This week Michele Bachmann endorsed Mitt Romney for president of the United States, referring to him as our "only option [to] preserve the American dream of prosperity and liberty." Tea Partiers really aren't sure why she chose a flip-flopping moderate over the Tea Party's "intellectual godfather," but it says a lot about her political priorities before reducing the size and scope of government. At least she's talented at faking conservatism.
Bachmann had a conversation about economics with the Wall Street Journal a little less than a year ago, and she mentioned that one of her favorite economists is none other than Ludwig von Mises, an economist associated with the Austrian School. Seeing as how Mises is about as famous as a bag of rocks outside of the libertarian circles, this caused quite a stir among Ron Paul supporters.
Some people were happy she mentioned him; others, concerned that critics would correlate von Mises with her non-libertarian beliefs, were not. One individual at the Ron Paul Forums aptly described the libertarian community's reaction to the news: "Does this make Bachmann more cool or Mises less cool?"
Her endorsement of Romney, though, has Ludwig von Mises turning in his grave. From the moment Bachmann said, "When I go on vacation and I lay on the beach, I bring von Mises," we should have known she was lying. The sand and waves are for relaxation, and no one on God's green earth would have a good time reading Mises' work on the beach.
Aside from Romney being a major tool in general, his political views represent everything the Austrian economist despised. Here are three quick reasons we libertarians are sure that Bachmann never read Mises, or else she would have endorsed Ron Paul.
Mises writes in Liberalism,
...alcoholism, cocainism, and morphinism are deadly enemies of life, of health, and of the capacity for work and enjoyment [but] this is far from demonstrating that the authorities must interpose to suppress these vices by commercial prohibitions, nor is it by any means evident that such intervention on the part of the government is really capable of suppressing them or that, even if this end could be attained.
Mitt Romney, on the other hand, supports drug prohibition and the government's continued arrests of non-violent drug users. When asked by an undergraduate in October 2007 whether he'd respect the 10th amendment and allow states to choose different drug policies, Romney responded, "I believe that marijuana should be illegal in our country. It is the pathway to drug usage [which] is one of the great causes of crime in our cities."
Romney answered the same way a few days later when a patient with muscular dystrophy asked if he would be arrested for using medical marijuana to combat his pain: "I'm not in favor of medical marijuana." The former Massachusetts governor abruptly walked away.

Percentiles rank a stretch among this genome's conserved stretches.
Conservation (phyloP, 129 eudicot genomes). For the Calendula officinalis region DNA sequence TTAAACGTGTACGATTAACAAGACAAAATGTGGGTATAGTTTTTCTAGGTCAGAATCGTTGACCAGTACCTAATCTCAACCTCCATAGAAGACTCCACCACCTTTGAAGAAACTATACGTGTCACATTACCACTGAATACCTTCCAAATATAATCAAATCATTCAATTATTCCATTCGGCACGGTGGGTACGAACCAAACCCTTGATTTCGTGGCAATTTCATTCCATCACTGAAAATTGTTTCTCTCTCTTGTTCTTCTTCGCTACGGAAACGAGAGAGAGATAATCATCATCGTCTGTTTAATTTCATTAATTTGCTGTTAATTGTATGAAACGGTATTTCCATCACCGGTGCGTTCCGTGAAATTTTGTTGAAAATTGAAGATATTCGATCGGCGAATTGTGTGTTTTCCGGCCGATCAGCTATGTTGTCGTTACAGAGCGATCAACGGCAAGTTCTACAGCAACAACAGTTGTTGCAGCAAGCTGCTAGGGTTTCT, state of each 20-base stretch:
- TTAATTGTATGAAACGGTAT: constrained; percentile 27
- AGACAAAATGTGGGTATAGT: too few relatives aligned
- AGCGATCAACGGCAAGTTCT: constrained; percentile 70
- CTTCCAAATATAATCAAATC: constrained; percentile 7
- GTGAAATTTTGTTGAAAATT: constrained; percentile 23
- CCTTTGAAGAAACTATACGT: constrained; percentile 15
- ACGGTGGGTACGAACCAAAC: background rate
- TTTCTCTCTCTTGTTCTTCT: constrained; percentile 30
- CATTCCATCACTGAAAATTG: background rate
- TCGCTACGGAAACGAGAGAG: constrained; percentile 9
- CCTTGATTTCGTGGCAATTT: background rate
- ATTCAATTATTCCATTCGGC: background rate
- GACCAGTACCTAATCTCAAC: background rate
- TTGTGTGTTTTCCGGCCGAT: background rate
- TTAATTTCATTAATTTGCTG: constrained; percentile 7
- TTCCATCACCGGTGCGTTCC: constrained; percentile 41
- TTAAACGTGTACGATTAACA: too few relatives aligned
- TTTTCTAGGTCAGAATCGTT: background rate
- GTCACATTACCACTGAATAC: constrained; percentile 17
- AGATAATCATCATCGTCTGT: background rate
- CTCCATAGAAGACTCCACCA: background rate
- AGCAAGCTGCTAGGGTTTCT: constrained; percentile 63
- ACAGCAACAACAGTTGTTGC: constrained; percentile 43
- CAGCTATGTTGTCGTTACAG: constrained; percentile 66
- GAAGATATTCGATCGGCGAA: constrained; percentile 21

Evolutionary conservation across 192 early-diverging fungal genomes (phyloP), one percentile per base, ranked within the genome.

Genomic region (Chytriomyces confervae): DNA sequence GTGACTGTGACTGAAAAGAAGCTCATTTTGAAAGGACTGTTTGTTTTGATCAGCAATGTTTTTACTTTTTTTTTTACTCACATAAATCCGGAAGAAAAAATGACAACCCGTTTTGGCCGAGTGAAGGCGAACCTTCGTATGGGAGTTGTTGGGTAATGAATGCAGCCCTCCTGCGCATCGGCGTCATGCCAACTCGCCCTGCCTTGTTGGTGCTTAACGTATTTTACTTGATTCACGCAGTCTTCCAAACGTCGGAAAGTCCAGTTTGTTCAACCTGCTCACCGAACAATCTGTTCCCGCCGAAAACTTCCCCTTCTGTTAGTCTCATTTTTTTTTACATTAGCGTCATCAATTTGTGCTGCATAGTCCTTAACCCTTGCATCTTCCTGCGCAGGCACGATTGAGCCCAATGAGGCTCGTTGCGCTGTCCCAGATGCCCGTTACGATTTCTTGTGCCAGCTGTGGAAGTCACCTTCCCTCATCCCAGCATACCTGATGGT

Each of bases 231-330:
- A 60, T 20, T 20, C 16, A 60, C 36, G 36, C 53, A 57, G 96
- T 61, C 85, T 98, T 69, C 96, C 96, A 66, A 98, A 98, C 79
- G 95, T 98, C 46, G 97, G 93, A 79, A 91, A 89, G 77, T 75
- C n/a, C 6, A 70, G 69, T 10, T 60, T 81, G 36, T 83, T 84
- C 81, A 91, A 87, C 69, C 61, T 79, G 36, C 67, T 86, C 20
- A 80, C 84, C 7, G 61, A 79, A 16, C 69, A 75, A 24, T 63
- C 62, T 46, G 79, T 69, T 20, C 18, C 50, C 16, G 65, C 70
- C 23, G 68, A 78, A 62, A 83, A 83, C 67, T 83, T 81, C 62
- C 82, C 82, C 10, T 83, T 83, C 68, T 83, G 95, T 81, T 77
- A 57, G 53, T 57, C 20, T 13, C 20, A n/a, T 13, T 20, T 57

Realizing his opinions are weak, he has since evaded such questions.
The Federal Reserve
Mises writes in Human Action,
...the cyclical fluctuations of business are not an occurrence originating in the sphere of the unhampered market, but a product of government interference with business conditions designed to lower the rate of interest below the height at which the free market would have fixed it...
As soon as the credit expansion comes to an end, these faults become manifest. The attitudes of the consumers force the businessmen to adjust their activities anew to the best possible want-satisfaction. It is this process of liquidation of the faults committed in the boom and of readjustment to the wishes of the consumers which is called the depression.
The central bank's manipulation of interest rates lead to drastic misallocations of important resources, and the resulting boom and bust periods hurt the economy. Even Michele Bachmann herself understands this.
Yet Mitt Romney seems to believe that Ben Bernanke is "a pretty skilled expert at dealing with recessions and depressions and studying how you avoid depressions." I would add that Bernanke has even more experience causing these recessions. Romney concludes that the housing bubble was something that "a lot of other people missed," too.
For the record, Ron Paul didn't miss it. Indeed he predicted it more than 11 years ago.
Military and War
Mises writes in Omnipotent Government,
History has witnessed the failure of many endeavors to impose peace by war, cooperation by coercion, unanimity by slaughtering dissidents ... A lasting order cannot be established by bayonets...
If you want to abolish war, you must eliminate its causes. What is needed is to restrict government activities to the preservation of life, health, and private property, and thereby to safeguard the working of the market.
Capitalism and war cannot coexist. The former requires a free market, and the latter requires government intervention to skew this market and appropriate money for destruction in foreign lands. Unfortunately Mitt Romney has been hostile towards the idea of diplomacy, criticizing then-Sen. Barack Obama's proposal to peacefully meet with the governments of North Korea and Cuba as "remarkably poor judgment."
Romney explained to Bill O'Reilly his foreign policy stance on Iran: "I'm reading to make sure that we have military options combined with crippling sanctions ... Iran understands we would use military options."
I place an asterisk by the word "taxes" because I don't really count this as a reason to not vote for Romney; it's more of a reason to prove that Michele Bachmann is pointless. She used to work for the Internal Revenue Service. Here is Mises' take on tax collectors:
Some experts have declared that it is necessary to tax the people until it hurts. I disagree with these sadists.
So let me repeat, Mrs. Bachmann -- Ludwig von Mises would not endorse Romney.
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